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Cascade Hydroelectric Power System Model and its Application to an Optimal Dispatch Design

Cascade Hydroelectric Power System Model and its Application to an Optimal Dispatch Design

The last years there has been an increase of renewable-based resource penetration into the electric grid that leads to the gradual de-carbonization of the energy supply sector [1]. Apart from a 40% reduction in greenhouse gas emissions and a 30% improvement in Energy Efficiency, the 2030 EU-wide targets set a minimum of at least 27% share of renewable energy resources in the energy consumption. However, renewable resources have unique characteristics and their integration raises several challenges into power systems operation. The variability of the renewable-based generation requires that the system has enough ramping capability to follow the net load variations in different time frames, ranging from seconds to hours. Furthermore, there is an increase in the need for balanc- ing services, larger reserves for the frequency control, as well as better ramping capability. There are several technologies available that may satisfy these needs. However, they are often associated with either additional cost or partial loss of the energy output. In this regard, appropriate use of existing resources, such as hydroelectric power systems, without any extra cost are worth to be investigated. Hydroelectric power systems are fitting candidates since they have good ramping capability and energy storage possibility in form of hydro reservoirs. Thus, they may be used to smooth the output of renewable-based generation and resolve any potential prob- lems caused to the grid due to solar output variability and intermittency.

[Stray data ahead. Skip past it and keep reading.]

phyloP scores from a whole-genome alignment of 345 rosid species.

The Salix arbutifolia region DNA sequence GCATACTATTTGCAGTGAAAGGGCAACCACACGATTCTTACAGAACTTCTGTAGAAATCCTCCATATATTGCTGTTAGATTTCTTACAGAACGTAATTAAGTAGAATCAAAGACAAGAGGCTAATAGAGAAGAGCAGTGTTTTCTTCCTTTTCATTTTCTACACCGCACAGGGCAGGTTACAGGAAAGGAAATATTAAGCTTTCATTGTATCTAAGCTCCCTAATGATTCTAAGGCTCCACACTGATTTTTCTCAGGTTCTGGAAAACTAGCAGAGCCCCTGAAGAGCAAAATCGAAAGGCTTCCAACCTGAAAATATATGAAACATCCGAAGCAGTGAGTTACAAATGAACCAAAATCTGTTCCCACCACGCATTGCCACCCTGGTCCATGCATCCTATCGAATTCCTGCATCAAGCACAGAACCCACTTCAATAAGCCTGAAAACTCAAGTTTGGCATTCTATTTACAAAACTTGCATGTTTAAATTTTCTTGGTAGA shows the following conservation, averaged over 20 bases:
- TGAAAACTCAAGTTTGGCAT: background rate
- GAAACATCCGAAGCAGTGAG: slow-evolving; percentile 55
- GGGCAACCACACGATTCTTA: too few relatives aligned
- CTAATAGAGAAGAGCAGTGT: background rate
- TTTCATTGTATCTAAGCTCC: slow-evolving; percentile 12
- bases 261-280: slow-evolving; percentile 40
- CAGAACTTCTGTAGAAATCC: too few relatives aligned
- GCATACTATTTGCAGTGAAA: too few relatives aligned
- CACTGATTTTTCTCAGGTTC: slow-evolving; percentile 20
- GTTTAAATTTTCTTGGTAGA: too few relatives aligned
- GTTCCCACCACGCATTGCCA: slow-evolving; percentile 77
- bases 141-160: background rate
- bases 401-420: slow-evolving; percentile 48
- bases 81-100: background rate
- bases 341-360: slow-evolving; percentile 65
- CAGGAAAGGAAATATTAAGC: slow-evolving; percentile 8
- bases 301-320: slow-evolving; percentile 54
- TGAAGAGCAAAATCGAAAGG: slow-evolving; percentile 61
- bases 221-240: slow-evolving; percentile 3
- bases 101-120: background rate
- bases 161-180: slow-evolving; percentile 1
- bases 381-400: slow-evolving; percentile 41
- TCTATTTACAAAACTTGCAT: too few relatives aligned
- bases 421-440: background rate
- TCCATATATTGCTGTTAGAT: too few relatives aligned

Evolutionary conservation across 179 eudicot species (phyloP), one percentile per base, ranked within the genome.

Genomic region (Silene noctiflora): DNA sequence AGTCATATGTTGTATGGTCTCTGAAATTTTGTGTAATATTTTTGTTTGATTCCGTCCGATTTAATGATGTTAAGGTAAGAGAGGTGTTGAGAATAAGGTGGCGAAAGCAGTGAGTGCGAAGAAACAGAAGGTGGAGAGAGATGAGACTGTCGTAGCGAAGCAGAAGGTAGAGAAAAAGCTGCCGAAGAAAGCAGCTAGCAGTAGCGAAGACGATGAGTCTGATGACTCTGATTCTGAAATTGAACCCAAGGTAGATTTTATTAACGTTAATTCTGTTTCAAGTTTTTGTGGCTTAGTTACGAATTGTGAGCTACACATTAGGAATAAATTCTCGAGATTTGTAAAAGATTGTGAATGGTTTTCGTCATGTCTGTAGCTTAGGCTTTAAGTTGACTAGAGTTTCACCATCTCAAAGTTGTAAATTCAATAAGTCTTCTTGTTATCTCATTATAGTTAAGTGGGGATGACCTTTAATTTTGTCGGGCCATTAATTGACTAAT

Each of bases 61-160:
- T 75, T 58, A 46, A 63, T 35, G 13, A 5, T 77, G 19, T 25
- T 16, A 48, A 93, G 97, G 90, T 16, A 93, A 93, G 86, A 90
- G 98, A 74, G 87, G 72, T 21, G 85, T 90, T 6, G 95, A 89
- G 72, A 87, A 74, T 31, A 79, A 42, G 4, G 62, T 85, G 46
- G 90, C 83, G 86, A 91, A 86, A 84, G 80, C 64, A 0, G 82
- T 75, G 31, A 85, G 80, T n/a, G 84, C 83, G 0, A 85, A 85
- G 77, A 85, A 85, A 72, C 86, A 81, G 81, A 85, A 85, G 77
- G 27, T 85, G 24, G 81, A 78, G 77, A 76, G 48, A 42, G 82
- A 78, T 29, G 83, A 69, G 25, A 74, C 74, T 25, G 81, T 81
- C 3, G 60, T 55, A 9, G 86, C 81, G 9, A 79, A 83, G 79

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Global, non-parametric, non-iterative optimization of time-averaged quantities under small, time-varying forcing: An application to a thermal convection field

Global, non-parametric, non-iterative optimization of time-averaged quantities under small, time-varying forcing: An application to a thermal convection field

That is the reason why non-parametric methods are applied to solve the types of op- timization. However, very little work is available for optimizing time-averaged quantities because of the difficulty of unsteady optimization [28–34]. Srinath and Mittal [28] and Fang and Li [33] applied a continuous adjoint method to obtain the optimal shape of airfoils for maximizing time-averaged lift coefficient or minimizing time-averaged drag coefficient, in conjunction with iterative methods, such as descent or conjugate gradient methods. Simi- larly, iterative algorithms were utilized to maximize time-averaged system energy efficiency [29], and to maximize time-averaged transmission rate [32], and so on.
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Time Varying Acceleration Coefficients with 
		Dominant Social Component 
		particle swarm optimization for interconnected power system

Time Varying Acceleration Coefficients with Dominant Social Component particle swarm optimization for interconnected power system